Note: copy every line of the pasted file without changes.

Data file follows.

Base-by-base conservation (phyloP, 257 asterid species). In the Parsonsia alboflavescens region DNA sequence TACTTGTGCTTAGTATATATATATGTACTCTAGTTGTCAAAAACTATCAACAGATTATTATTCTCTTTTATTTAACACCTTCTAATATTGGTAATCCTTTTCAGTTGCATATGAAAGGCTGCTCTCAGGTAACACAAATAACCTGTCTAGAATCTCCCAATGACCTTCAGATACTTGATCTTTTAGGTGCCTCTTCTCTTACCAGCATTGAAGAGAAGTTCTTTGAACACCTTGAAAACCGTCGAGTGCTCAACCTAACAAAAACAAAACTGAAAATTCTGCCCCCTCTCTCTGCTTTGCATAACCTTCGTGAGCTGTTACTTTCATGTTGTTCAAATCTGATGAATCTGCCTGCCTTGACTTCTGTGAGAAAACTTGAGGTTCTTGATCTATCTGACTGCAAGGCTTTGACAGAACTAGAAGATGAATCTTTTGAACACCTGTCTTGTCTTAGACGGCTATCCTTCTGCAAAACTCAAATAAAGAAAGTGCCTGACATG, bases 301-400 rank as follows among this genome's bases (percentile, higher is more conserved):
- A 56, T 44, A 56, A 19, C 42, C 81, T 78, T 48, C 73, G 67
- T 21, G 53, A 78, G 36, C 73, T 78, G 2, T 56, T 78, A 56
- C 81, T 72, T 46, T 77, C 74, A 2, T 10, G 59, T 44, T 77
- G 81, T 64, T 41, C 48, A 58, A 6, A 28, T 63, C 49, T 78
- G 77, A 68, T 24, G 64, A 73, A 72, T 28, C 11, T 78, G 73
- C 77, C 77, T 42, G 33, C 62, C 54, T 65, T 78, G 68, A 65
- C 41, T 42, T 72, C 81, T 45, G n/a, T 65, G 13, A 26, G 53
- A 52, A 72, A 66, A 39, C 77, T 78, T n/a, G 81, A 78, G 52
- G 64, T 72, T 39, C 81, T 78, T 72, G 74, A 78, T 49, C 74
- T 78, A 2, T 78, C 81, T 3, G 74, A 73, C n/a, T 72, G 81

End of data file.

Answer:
Base-by-base conservation (phyloP, 257 asterid species). In the Parsonsia alboflavescens region DNA sequence TACTTGTGCTTAGTATATATATATGTACTCTAGTTGTCAAAAACTATCAACAGATTATTATTCTCTTTTATTTAACACCTTCTAATATTGGTAATCCTTTTCAGTTGCATATGAAAGGCTGCTCTCAGGTAACACAAATAACCTGTCTAGAATCTCCCAATGACCTTCAGATACTTGATCTTTTAGGTGCCTCTTCTCTTACCAGCATTGAAGAGAAGTTCTTTGAACACCTTGAAAACCGTCGAGTGCTCAACCTAACAAAAACAAAACTGAAAATTCTGCCCCCTCTCTCTGCTTTGCATAACCTTCGTGAGCTGTTACTTTCATGTTGTTCAAATCTGATGAATCTGCCTGCCTTGACTTCTGTGAGAAAACTTGAGGTTCTTGATCTATCTGACTGCAAGGCTTTGACAGAACTAGAAGATGAATCTTTTGAACACCTGTCTTGTCTTAGACGGCTATCCTTCTGCAAAACTCAAATAAAGAAAGTGCCTGACATG, bases 301-400 rank as follows among this genome's bases (percentile, higher is more conserved):
- A 56, T 44, A 56, A 19, C 42, C 81, T 78, T 48, C 73, G 67
- T 21, G 53, A 78, G 36, C 73, T 78, G 2, T 56, T 78, A 56
- C 81, T 72, T 46, T 77, C 74, A 2, T 10, G 59, T 44, T 77
- G 81, T 64, T 41, C 48, A 58, A 6, A 28, T 63, C 49, T 78
- G 77, A 68, T 24, G 64, A 73, A 72, T 28, C 11, T 78, G 73
- C 77, C 77, T 42, G 33, C 62, C 54, T 65, T 78, G 68, A 65
- C 41, T 42, T 72, C 81, T 45, G n/a, T 65, G 13, A 26, G 53
- A 52, A 72, A 66, A 39, C 77, T 78, T n/a, G 81, A 78, G 52
- G 64, T 72, T 39, C 81, T 78, T 72, G 74, A 78, T 49, C 74
- T 78, A 2, T 78, C 81, T 3, G 74, A 73, C n/a, T 72, G 81